Alternatively, you can select Tools, Pop-up Blocker to open the Pop-up Blocker Settings dialog box. Or you can select Tools, Internet Options, or open the Control Panel's Internet Options applet, then go to the Privacy tab, select Block pop-ups and click Settings in the Pop-up blocker section, as Figure 5, page 4, shows, to open the box.
The pop-up blocker configuration options let you determine blocking behavior and exclude Web sites from pop-up blocking. You can tell IE to play a sound and display the pop-up Information Bar when it blocks a pop-up. You can set pop-up blocking behavior for links that you click at a particular Web site. If you enable the Block pop-ups opened from links I click option, you can press the Alt key at the same time you click a link to override the blocking. To exclude a Web site from pop-up blocking, type its URL in the address field, then click Add. This action adds the URL to the Allowed sites list, which is stored in the HKEY_CURRENT_USER\Software\Microsoft\Internet Explorer\New Windows\Allow registry subkey. Although the new inetres.adm template file doesn't include this subkey, you can use the template to centrally enable and disable pop-up management on your users' desktops. To do so, use the Disable pop-up management and its UI setting in the User Configuration\Administrative Templates\Windows Components\Internet Explorer container. This setting affects the HKEY_CURRENT_USER\Software\Policies\Microsoft\Internet Explorer\Restrictions\NoPopupManagement registry subkey.
SP2 IE's pop-up blocker doesn't block pop-ups that appear when you click a Web link or URL (unless you set it to do so, as described above). It also doesn't block pop-ups from Web sites included in the IE Trusted Sites and Local Intranet security zones. You can control IE's behavior when browsing sites in these zones by using the Internet Options dialog box's Security tab.
Hidden IE Security Changes
XP SP2 IE includes more interesting security features under the hood. Most important are more secure object caching, window restrictions, zone elevation blocking, and Local Machine security zone lockdown.
Object caching in SP2 is more secure because IE now prohibits Web pages from accessing Web content cached by Web pages in other domains (in this context, a domain is a Fully Qualified Domain Name—FQDN). For example, IE can block Web pages that contain scripts that monitor for events such as browser users entering credit card numbers on Web pages that are part of other domains. More secure object caching is enabled by default in SP2 and can be controlled through the HKEY_LOCAL_MACHINE\SOFTWARE\Microsoft\Internet Explorer\Main\FeatureControl\FEATURE_OBJECT_CACHING\Iexplore.exe registry subkey (a value of 1 means that secure caching is enabled). You can centrally control this feature by using the GPO settings in the User Configuration\Administrative Templates\Windows Components\Internet Explorer\Security Features\Object Caching Protection container.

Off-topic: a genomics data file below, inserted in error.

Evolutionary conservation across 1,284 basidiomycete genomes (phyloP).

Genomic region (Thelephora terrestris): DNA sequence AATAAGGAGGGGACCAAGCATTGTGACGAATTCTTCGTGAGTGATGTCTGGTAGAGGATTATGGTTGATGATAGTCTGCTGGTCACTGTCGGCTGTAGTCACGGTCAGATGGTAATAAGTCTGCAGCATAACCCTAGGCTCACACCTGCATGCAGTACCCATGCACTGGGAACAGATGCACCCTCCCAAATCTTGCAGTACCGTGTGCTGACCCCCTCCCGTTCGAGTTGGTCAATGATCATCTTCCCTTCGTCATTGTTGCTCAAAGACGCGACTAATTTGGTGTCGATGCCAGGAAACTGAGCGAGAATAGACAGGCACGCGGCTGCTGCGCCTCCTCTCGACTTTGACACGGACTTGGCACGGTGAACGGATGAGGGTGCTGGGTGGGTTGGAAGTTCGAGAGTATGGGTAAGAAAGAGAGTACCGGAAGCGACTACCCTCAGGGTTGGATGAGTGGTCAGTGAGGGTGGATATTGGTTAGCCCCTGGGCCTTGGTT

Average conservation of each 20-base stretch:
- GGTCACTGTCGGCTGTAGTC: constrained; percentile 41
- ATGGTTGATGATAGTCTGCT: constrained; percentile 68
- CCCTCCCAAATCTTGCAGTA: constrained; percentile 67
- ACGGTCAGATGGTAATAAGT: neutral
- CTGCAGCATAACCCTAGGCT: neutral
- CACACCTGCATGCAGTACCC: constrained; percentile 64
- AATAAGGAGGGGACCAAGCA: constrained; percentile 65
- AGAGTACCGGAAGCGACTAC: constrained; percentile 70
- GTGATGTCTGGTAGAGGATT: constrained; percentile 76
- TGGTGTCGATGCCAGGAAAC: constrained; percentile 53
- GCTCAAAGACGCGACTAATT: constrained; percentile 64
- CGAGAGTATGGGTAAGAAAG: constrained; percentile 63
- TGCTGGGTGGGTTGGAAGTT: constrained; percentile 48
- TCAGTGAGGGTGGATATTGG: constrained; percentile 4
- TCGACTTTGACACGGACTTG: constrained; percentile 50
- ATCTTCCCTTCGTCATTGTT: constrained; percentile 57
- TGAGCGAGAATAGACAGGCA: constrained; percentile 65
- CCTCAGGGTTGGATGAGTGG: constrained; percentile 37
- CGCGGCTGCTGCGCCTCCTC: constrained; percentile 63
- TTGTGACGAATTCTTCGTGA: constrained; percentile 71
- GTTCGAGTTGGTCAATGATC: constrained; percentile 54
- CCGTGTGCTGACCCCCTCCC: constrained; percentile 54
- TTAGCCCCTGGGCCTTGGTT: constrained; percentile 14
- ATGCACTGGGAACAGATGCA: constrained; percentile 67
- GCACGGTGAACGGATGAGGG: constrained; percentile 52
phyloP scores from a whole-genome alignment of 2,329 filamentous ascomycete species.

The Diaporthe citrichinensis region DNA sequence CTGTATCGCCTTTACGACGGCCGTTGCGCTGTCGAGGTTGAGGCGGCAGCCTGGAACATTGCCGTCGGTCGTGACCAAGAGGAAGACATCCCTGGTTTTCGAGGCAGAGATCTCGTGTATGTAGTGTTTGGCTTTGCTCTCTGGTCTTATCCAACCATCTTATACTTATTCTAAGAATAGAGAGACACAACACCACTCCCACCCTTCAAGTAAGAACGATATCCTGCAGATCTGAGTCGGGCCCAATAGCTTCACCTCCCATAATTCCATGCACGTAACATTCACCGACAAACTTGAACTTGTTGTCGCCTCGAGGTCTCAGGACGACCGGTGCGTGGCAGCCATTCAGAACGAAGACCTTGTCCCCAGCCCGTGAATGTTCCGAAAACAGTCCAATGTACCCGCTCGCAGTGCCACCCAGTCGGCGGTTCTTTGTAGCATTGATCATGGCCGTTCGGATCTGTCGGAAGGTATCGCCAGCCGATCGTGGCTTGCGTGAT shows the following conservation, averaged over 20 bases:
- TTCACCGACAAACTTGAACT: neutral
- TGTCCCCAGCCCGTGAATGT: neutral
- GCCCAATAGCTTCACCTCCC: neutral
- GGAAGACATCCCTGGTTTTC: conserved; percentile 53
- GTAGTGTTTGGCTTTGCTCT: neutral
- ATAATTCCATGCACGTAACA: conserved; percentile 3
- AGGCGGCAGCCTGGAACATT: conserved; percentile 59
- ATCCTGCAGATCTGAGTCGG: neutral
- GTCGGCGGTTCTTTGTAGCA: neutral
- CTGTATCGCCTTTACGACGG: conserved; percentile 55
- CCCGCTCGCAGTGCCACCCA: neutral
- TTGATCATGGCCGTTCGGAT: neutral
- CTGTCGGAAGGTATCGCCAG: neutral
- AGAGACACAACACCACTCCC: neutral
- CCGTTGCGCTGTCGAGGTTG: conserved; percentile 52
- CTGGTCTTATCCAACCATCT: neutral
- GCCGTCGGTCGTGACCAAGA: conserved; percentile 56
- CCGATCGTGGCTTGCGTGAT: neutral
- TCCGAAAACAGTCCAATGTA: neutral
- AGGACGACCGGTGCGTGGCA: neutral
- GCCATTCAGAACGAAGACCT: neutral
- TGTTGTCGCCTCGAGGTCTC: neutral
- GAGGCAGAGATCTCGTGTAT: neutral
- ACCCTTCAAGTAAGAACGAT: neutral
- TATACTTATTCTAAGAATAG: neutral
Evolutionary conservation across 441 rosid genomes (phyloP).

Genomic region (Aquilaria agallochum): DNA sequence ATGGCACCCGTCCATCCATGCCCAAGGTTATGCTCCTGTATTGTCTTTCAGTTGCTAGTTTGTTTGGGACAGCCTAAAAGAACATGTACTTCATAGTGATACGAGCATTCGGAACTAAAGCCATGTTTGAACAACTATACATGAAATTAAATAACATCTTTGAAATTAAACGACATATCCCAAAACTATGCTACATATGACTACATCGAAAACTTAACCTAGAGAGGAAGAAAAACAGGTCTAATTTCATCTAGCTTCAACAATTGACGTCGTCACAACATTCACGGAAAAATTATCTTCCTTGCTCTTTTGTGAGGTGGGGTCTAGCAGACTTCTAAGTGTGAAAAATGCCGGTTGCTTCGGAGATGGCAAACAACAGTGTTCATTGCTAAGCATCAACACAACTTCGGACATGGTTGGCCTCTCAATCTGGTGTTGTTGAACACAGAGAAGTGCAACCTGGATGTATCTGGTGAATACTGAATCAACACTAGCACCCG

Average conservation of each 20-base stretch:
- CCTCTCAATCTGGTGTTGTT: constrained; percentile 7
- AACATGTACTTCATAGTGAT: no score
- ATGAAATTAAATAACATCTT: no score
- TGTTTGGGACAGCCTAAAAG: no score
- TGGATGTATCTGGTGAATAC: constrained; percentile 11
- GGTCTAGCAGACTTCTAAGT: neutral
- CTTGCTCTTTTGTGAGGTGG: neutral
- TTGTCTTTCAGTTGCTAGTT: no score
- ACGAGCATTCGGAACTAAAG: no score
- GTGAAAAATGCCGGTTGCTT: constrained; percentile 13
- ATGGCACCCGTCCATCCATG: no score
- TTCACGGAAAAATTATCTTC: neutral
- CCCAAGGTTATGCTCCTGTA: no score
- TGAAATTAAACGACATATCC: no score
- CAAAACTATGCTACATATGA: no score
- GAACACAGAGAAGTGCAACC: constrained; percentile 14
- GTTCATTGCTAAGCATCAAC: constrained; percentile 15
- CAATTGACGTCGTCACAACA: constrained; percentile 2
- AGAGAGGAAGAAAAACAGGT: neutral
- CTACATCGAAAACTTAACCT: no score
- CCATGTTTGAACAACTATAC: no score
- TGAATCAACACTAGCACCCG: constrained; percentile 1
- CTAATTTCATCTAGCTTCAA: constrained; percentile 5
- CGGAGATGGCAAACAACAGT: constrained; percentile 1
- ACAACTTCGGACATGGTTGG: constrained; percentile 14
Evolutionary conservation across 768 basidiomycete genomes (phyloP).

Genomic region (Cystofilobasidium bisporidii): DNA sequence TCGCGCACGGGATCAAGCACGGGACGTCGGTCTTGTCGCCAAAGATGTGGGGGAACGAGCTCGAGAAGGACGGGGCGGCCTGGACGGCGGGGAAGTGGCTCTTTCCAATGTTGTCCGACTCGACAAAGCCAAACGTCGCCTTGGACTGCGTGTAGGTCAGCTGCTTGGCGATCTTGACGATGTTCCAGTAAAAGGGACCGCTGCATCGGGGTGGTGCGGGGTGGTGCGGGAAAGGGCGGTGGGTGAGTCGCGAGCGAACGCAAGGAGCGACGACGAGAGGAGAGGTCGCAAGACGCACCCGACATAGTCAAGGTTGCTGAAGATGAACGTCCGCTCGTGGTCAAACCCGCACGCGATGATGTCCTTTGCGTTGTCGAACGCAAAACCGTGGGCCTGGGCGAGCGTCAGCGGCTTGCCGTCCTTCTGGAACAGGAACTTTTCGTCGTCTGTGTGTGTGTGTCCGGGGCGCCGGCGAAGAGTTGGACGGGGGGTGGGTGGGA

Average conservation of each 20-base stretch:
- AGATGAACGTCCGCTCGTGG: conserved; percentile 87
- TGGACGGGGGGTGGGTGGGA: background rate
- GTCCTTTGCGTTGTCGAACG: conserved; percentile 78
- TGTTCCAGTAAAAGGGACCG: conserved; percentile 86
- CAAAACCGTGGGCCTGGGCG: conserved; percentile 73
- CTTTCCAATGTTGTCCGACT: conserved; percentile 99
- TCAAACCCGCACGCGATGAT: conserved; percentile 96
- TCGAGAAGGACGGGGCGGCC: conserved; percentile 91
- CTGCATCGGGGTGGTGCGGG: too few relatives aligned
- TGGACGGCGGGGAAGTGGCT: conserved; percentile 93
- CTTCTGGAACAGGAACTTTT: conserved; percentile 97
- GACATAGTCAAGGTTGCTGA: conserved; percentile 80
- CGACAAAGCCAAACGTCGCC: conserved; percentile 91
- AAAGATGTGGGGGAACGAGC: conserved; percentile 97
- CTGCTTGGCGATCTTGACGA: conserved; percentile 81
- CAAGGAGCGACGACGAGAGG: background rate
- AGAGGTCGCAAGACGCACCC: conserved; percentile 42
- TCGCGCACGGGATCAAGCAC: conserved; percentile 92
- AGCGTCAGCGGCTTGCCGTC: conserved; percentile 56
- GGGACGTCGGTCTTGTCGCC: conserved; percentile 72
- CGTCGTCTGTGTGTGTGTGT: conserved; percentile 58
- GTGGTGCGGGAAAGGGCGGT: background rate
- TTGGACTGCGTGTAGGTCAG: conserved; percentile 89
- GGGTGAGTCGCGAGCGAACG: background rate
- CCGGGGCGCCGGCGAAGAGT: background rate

IE window restrictions restrict scripts' ability to programmatically open new windows, resize existing windows, or turn off a window's title or status bar. This feature effectively blocks windows that try to spoof desktop objects or overlay the IE address bar. It also ensures that IE users can always see a Web page's security zone. Window restrictions are enabled by default for IE processes, and you can control this feature through the HKEY_LOCAL_MACHINE\SOFTWARE\Microsoft\Internet Explorer\Main\FeatureControl\FEATURE_WINDOWS_RESTRICTIONS\Iexplore.exe registry subkey (a value of 1 means that window restrictions are enabled). You can centrally control this feature by using the GPO settings in the User Configuration\Administrative Templates\Windows Components\Internet Explorer\Security Features\Scripted Window Security Restrictions container.
SP2 IE's zone elevation blocking feature prevents Web pages from calling pages that are part of a less-restrictive IE security zone. Malicious Web pages may attempt to do so in order to elevate their privileges on the local machine. In this context, the IE security zones are ranked as follows from the most restrictive to the least restrictive: Restricted Sites zone, Internet zone, Local Intranet zone, Trusted Sites zone, and Local Machine zone. Remember that a Web page's security zone is determined by its location. For example, Internet pages are automatically assigned to the Internet security zone.
In previous IE versions, the Local Machine security zone lets Web content run with relatively few restrictions. Web content is automatically assigned to the Local Machine security zone if it's stored on the local file system—even if it's just cached locally by IE. As I mentioned earlier, intruders exploit this feature to elevate privileges and compromise a computer. In SP2, Web content in the Local Machine security zone has fewer privileges. Every time Web content attempts a Local Machine security zone restricted action, the following text appears in the IE Information Bar:
This page has been restricted from running active content that might be able to access your computer. If you trust this page, click here to allow it to access your computer. Local Machine lockdown is enabled by default for IE processes, and you can control this feature through the HKEY_LOCAL_MACHINE\SOFTWARE\Microsoft\InternetExplorer\Main\FeatureControl\FEATURE_LOCALMACHINE_LOCKDOWN\Iexplore.exe registry subkey (a value of 1 means that the feature is enabled). You can centrally control this feature by using the settings in the User Configuration\Administrative Templates\Windows Components\Internet Explorer\Security Features\Local Machine Zone Lockdown Security container.
XP SP2 includes crucial security enhancements for both users and developers. Most important is the fact that XP SP2 offers more security resilience: It increases the level of security and protection even on systems that don't have the latest security patches installed. XP SP2 is Microsoft's first step in offering more proactive (instead of reactive) security protection for its platforms and applications.